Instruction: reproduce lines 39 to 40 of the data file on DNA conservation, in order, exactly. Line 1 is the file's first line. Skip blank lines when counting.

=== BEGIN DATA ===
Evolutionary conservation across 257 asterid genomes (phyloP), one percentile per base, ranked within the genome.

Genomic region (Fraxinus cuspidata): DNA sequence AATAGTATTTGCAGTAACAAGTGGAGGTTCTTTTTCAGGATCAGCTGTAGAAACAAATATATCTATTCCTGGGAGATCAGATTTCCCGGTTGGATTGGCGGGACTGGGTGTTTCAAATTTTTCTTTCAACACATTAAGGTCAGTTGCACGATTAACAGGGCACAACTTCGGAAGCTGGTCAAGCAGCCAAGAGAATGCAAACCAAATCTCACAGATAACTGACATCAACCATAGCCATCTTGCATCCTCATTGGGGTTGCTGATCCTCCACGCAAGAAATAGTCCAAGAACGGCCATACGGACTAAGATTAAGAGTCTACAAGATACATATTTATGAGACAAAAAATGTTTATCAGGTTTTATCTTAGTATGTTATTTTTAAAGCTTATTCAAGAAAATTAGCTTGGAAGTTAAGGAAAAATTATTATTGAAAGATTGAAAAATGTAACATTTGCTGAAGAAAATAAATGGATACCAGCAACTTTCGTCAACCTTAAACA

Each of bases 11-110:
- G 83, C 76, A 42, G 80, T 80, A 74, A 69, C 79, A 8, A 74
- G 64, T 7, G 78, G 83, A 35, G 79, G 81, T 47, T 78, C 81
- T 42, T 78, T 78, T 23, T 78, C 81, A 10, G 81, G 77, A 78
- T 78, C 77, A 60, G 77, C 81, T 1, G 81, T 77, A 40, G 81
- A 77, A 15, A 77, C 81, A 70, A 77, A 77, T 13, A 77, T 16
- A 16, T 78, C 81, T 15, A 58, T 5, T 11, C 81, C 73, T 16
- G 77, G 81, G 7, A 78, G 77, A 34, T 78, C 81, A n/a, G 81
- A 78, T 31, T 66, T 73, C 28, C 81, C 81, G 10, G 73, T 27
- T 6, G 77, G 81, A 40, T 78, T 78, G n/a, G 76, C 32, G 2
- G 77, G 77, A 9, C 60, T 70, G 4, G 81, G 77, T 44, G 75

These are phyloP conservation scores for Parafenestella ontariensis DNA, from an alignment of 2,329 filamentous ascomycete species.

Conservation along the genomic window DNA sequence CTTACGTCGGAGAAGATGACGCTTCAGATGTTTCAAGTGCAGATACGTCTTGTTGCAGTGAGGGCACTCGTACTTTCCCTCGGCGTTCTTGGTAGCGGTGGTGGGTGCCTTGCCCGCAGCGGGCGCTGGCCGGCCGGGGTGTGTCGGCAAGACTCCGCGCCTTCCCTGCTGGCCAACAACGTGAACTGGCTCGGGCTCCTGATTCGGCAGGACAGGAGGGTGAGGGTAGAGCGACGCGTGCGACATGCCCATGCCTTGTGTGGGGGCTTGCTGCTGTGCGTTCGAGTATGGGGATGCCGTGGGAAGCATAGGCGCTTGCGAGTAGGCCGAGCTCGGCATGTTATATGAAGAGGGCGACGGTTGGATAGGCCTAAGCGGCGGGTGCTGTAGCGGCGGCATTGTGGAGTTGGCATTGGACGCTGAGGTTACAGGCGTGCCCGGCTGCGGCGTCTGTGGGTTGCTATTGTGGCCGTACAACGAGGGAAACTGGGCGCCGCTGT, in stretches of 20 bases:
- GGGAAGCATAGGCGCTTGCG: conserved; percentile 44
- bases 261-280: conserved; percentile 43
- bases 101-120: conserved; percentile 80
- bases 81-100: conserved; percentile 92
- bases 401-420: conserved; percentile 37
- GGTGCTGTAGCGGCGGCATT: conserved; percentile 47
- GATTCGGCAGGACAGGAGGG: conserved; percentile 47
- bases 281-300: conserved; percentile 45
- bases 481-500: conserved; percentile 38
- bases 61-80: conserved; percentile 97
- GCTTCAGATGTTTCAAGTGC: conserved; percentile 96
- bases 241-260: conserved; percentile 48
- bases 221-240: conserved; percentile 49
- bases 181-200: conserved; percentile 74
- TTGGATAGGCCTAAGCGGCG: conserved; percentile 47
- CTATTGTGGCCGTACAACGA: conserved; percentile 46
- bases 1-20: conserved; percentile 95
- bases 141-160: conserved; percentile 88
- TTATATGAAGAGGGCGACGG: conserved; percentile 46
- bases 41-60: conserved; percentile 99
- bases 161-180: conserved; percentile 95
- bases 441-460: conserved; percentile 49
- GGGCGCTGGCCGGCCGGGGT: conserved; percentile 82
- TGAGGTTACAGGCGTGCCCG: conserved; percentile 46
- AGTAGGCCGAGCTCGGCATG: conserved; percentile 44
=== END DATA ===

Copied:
- TGAGGTTACAGGCGTGCCCG: conserved; percentile 46
- AGTAGGCCGAGCTCGGCATG: conserved; percentile 44